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Product Details

  • Hardcover: 304 pages
  • Publisher: The New Press; 2nd Printing edition (February 5, 2013)
  • Language: English
  • ISBN-10: 1595588264
  • ISBN-13: 978-1595588265
  • Product Dimensions: 1 x 5.8 x 8.5 inches
  • Shipping Weight: 15.2 ounces (View shipping rates and policies)
  • Average Customer Review: 4.6 out of 5 stars  See all reviews (18 customer reviews)
  • Amazon Best Sellers Rank: #502,134 in Books (See Top 100 in Books)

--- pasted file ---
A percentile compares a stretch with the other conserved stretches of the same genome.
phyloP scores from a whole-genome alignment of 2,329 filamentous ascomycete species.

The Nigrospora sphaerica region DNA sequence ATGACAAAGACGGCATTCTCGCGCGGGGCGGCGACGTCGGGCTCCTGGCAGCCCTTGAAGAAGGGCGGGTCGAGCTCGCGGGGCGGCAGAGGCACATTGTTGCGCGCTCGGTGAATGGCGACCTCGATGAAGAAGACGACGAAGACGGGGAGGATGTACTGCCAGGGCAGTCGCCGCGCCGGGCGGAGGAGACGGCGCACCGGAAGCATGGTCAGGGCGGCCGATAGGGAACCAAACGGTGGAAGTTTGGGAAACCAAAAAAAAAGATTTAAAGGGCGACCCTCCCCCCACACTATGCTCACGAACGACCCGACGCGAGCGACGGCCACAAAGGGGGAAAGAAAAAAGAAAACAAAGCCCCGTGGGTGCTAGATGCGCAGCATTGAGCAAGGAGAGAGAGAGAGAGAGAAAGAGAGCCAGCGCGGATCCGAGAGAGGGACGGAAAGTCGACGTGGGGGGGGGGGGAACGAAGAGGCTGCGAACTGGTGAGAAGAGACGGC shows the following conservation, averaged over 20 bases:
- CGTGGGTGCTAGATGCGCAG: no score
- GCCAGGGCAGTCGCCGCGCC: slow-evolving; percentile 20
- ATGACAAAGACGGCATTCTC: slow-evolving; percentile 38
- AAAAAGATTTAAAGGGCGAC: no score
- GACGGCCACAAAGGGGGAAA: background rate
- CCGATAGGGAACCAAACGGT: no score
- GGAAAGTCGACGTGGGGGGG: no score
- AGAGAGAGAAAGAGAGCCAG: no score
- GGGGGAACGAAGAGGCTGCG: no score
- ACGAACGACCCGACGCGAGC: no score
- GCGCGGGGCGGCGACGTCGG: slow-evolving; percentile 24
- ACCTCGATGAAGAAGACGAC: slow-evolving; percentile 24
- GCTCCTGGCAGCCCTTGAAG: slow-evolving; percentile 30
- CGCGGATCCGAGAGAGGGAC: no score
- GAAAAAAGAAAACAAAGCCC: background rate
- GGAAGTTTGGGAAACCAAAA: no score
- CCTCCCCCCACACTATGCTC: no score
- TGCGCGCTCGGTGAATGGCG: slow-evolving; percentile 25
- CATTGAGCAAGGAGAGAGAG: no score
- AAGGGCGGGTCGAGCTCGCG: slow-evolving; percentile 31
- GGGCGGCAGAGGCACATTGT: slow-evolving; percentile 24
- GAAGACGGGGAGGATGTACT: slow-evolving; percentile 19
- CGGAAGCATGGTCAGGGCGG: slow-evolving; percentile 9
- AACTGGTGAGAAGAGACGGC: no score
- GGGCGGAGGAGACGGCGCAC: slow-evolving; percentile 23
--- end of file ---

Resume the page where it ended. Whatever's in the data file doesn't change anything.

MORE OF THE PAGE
Customer Reviews

Top Customer Reviews

Format: Hardcover Verified Purchase
American participation in the CIA overthrow of the sovereign nation in Iran has long been an official secret, long denied by the CIA. The veil of official denial was lifted by the President's oblique apology in Cairo several years ago. It is a historical event largely unknown to the average American, whose only exposure with Iran is the Hostage Crisis of 1979 - 1980. The motivations of the hostage takers are all but unknown. That veil was lifted with the opening minutes of Argo, Ben Afflick's award-winning movie, which very briefly summarized the events which are described in rich, exacting, painstaking detail in Ervand Abrahamian's book.